MOSCOW: As the race to conquer space and colonise solar system planets, moons, and exoplanets is intensifying with every passing day, Russia is all set to launch its first lunar mission in 47 years — weeks after India launched its lunar mission Chandrayaan-3 towards Earth’s natural satellite.
The mission is planned to land on the south pole of the moon, a potential source of water to support a future human presence there.
The Russian lunar lander was delayed several times before being finalised to lift off early hours of this Friday.
With the Luna-25 lander, Russia’s first since 1976, Moscow is keen to restart and build upon a pioneering Soviet-era lunar program.
The Russian space agency said that a “Soyuz rocket had been assembled at the Vostochny cosmodrome in the Russian Far East for the launch of the Luna-25.”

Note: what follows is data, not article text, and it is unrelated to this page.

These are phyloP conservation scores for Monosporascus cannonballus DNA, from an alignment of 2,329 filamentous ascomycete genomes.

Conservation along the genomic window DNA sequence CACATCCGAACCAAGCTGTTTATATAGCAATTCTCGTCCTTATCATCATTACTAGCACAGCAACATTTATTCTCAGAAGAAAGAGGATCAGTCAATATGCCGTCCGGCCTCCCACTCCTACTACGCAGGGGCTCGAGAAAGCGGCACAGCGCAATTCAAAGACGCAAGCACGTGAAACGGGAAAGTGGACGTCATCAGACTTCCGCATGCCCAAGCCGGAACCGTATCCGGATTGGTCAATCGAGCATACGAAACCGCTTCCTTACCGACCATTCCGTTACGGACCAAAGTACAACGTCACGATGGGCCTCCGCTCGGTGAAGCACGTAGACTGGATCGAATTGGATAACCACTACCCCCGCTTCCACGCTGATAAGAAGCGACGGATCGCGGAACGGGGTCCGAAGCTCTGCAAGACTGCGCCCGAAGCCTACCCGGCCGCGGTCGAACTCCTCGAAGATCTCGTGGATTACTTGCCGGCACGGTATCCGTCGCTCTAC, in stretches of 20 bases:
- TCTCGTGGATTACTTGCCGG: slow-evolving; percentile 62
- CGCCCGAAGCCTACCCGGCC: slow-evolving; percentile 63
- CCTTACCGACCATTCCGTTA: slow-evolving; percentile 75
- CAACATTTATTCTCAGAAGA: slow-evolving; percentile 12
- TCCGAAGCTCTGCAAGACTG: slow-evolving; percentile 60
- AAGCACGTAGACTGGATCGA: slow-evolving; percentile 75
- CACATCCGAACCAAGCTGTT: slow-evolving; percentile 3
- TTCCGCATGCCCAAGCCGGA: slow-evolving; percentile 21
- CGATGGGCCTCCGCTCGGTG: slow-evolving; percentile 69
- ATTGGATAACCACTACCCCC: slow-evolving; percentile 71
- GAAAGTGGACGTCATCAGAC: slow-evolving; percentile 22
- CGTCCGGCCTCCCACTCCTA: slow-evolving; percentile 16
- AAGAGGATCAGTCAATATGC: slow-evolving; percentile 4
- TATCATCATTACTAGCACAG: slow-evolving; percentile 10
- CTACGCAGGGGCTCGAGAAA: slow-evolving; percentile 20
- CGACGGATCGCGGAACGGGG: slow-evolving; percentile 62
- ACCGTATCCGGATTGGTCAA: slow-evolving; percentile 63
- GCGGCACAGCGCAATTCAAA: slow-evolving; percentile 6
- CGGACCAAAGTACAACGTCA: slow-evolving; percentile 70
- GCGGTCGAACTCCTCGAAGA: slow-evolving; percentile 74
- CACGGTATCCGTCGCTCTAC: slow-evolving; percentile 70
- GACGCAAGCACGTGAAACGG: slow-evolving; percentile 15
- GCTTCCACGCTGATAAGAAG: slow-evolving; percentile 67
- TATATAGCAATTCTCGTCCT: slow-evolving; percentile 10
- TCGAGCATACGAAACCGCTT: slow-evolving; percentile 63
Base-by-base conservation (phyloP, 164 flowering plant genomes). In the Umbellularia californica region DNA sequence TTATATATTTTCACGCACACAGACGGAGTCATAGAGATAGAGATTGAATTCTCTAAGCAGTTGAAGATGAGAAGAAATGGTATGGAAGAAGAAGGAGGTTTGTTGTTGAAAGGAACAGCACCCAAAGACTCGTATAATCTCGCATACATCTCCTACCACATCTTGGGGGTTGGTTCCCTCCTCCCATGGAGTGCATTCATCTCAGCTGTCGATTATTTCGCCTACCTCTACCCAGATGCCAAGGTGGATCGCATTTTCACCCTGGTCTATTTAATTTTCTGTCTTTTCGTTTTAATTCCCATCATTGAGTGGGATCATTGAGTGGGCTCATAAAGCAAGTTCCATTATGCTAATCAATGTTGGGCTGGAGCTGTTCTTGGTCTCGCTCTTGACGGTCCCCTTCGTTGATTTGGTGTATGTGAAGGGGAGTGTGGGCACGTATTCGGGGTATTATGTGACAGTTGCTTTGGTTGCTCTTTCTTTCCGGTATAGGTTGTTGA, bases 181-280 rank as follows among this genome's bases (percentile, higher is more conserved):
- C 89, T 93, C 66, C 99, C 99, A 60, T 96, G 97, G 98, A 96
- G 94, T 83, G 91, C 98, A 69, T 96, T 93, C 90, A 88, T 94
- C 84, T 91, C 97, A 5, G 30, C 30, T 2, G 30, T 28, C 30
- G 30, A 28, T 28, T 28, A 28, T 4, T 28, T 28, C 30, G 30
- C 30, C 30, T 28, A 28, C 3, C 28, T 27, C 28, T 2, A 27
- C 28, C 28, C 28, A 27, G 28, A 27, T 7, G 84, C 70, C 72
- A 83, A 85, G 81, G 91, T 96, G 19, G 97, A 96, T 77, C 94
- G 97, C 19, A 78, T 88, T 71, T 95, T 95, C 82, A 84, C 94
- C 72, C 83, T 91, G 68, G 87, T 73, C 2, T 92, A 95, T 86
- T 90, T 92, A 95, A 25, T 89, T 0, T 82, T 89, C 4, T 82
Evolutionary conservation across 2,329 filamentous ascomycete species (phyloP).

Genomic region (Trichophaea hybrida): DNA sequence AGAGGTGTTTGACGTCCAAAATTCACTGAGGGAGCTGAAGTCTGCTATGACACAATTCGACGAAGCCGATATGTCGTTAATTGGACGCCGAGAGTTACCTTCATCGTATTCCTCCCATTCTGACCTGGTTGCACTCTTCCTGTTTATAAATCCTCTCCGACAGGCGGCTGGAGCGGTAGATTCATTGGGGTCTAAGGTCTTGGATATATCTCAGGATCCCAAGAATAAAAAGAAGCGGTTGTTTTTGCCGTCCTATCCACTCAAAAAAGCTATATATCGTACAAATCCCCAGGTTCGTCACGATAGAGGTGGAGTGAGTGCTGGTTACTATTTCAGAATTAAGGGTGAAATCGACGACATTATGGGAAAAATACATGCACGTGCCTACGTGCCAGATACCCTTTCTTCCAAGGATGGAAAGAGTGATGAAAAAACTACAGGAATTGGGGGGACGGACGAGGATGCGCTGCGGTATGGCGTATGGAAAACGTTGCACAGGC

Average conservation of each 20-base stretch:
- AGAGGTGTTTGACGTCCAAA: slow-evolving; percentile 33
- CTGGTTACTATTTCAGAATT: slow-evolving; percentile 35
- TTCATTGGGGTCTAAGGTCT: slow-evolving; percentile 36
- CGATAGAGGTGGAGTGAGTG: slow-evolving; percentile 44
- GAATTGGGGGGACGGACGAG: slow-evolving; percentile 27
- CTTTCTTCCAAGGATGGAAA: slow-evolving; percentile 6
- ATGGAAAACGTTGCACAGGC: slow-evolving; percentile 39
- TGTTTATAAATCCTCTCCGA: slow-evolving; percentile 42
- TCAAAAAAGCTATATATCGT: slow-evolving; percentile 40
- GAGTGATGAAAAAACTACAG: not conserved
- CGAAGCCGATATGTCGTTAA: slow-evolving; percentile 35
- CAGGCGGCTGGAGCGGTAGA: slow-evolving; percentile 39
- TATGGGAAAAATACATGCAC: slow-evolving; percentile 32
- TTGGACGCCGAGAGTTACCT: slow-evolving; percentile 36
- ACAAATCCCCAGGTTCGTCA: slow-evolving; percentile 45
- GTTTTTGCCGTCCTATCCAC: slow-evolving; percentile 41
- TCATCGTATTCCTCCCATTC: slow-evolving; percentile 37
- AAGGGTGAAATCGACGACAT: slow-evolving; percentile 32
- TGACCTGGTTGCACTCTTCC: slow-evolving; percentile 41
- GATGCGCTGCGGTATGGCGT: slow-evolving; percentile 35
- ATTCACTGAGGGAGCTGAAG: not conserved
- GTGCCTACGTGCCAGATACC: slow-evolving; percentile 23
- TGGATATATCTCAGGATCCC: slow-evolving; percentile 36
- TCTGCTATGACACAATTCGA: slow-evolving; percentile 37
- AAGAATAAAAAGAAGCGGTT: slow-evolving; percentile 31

“The launch is on August 11,” Roscosmos said in a statement.
“The Luna-25 will have to practise soft landing, take and analyse soil samples and conduct long-term scientific research,” the statement read.
The four-legged lander, which weighs around 800 kilograms, is expected to touch down in the region of the lunar south pole. By contrast, most Moon landings occur near the lunar equator.
The launch is the first mission of Moscow’s new lunar program and comes as Russia looks to strengthen cooperation in space with China amid ruptured ties with the West.
After President Vladimir Putin sent troops to Ukraine last year, the European Space Agency (ESA) said it would not cooperate with Moscow on the upcoming Luna-25 launch as well as future 26 and 27 missions.
Despite the pullout, Moscow said at the time it would go ahead with its lunar plans and replace ESA equipment with Russian-made scientific instruments.
Speaking at the Vostochny Cosmodrome last year, Putin said the Soviet Union put the first man into space in 1961 despite “total” sanctions. He insisted Moscow would develop its lunar programme despite current Western sanctions.
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